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The Honolulu Advertiser
Posted on: Saturday, December 19, 2009

CFB: Notre Dame must explore Big Ten bid because conference now good fit

By David Haugh
Chicago Tribune

For the good of the Notre Dame community, somebody athletic director Jack Swarbrick respects should open his office door and urge him to open his mind regarding possible Big Ten membership.

Swarbrick responded to the conference’s announced interest in expansion by telling the Chicago Tribune: “Independence is a big part of the tradition of the program and our identity. We sure would like to try to maintain it.”
The only thing Domers are prouder of than their distinction as a football independent is their devotion to that stand-alone status. Almost every discussion of what Notre Dame football is circles back to what Notre Dame football was.
In a way, Swarbrick sounded like the guy everyone knows who doesn’t have an e-mail address because he hasn’t yet embraced the Internet. The world has changed dramatically since 1999, the last time Notre Dame seriously discussed the pros and cons of Big Ten affiliation.
It’s time for another conversation.
Notre Dame cannot risk ignoring this opportunity to explore making a historic move. Likewise, Big Ten Commissioner Jim Delany cannot risk the conference getting snubbed again. The Irish need to pick up the phone. Don’t make the Big Ten wait because Delany won’t.
With due respect to Missouri, Pittsburgh and Rutgers, no potential additional member benefits the Big Ten more than Notre Dame. It would be naive for Swarbrick, on the job just 17 months, to dismiss how mutually beneficial that relationship might be.
The recent coaching search suggested the Notre Dame football program possesses a realistic view of what it currently is. And, of more importance, what it isn’t. Brian Kelly represented the ideal, compatible choice after it was determined neither Urban Meyer nor Bob Stoops would drop everything just to coach Notre Dame.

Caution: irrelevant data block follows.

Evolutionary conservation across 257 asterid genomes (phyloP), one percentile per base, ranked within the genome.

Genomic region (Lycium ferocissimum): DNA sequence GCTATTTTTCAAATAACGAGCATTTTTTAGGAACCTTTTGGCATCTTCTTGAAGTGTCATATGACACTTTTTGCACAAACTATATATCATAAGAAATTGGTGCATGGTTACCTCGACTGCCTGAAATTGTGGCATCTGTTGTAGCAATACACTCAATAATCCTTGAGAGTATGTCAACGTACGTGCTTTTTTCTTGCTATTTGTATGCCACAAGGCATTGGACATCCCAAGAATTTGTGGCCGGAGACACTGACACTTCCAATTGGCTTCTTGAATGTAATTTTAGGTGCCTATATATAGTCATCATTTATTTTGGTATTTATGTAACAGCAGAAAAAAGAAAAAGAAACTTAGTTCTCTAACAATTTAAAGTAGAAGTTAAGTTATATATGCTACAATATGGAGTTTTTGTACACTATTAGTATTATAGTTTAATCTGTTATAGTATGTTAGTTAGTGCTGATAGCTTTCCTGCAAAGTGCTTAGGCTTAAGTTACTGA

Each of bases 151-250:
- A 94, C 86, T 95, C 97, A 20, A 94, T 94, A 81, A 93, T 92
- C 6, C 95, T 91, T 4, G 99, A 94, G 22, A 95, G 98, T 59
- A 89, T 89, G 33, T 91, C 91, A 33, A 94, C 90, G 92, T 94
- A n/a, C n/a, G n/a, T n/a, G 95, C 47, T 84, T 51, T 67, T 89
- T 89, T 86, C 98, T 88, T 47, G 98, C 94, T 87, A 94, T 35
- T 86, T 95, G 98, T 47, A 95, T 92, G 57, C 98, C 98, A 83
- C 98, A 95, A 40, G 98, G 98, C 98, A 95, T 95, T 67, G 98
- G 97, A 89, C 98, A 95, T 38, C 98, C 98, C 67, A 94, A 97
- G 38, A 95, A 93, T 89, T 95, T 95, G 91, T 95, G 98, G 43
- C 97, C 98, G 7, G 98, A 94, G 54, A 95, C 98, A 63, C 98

The Notre Dame that Swarbrick and other idealists describe is a place where no coach could have resisted the chance to walk the same sideline Rockne and Leahy and Parseghian walked. But it hasn’t been that place since Davie and Willingham and Weis walked there too. That’s the point.
University leaders need to learn from the lesson of hiring Kelly and let it guide them in deciding whether to pursue Big Ten membership. Out with self-aggrandizement, in with self-awareness.
It won’t be easy. One Notre Dame professor contacted Thursday said he polled his class of 75 students about joining the Big Ten. Only three students were for it. Alumni sentiments likely would reflect that opposition. Everyone minors in nostalgia at Notre Dame.
There is no guarantee the faculty would support the move either. But Notre Dame needs to discuss this for reasons that have little to do with academic consortiums or alumni clubs.
Don’t kid yourself. This is solely a football argument.
Those under the Golden Dome who cling to the idea that Notre Dame is independent overlook that the university has belonged to the Big East for 15 years. That philosophical bridge has been crossed.
A key thing Notre Dame must consider: Realistically, the Irish could gain easier access to the Bowl Championship Series games as a member of the Big Ten than as an independent.
“The BCS redefined success at Notre Dame,” said Gerry DiNardo, a former Notre Dame All-American who is an analyst for the Big Ten Network. “Prior to BCS it was national championship or bust for Notre Dame. Not now.”
Now, a middle ground exists that not every Irish fan or alumnus wants to acknowledge. As DiNardo pointed out, an independent Notre Dame team with two losses by midseason — the rule more than the exception lately — struggles to find motivation the remaining two months. A Big Ten team with two losses by midseason after expansion still would have a shot to win its division and play in the lucrative conference title game.
Other issues that influenced Notre Dame’s decision in 1999 no longer appear to be deal-breakers. Its exclusive NBC contract runs through 2015, but nobody can predict what the future holds now that the network has been sold. Besides, Big Ten affiliation would generate even more TV revenue for the university.
Fears of losing traditional rivals USC and Navy from the schedule seem unnecessary as Notre Dame still will have to play at least two nonconference games.
The biggest obstacle remains identity.
When Notre Dame looks in the mirror, it sees the image it desperately wants to see. As its football program enters a new age with the Big Ten offering this rare opportunity, it behooves Notre Dame to take a second look.
At this juncture in history, Notre Dame may need the Big Ten more than the Big Ten needs Notre Dame.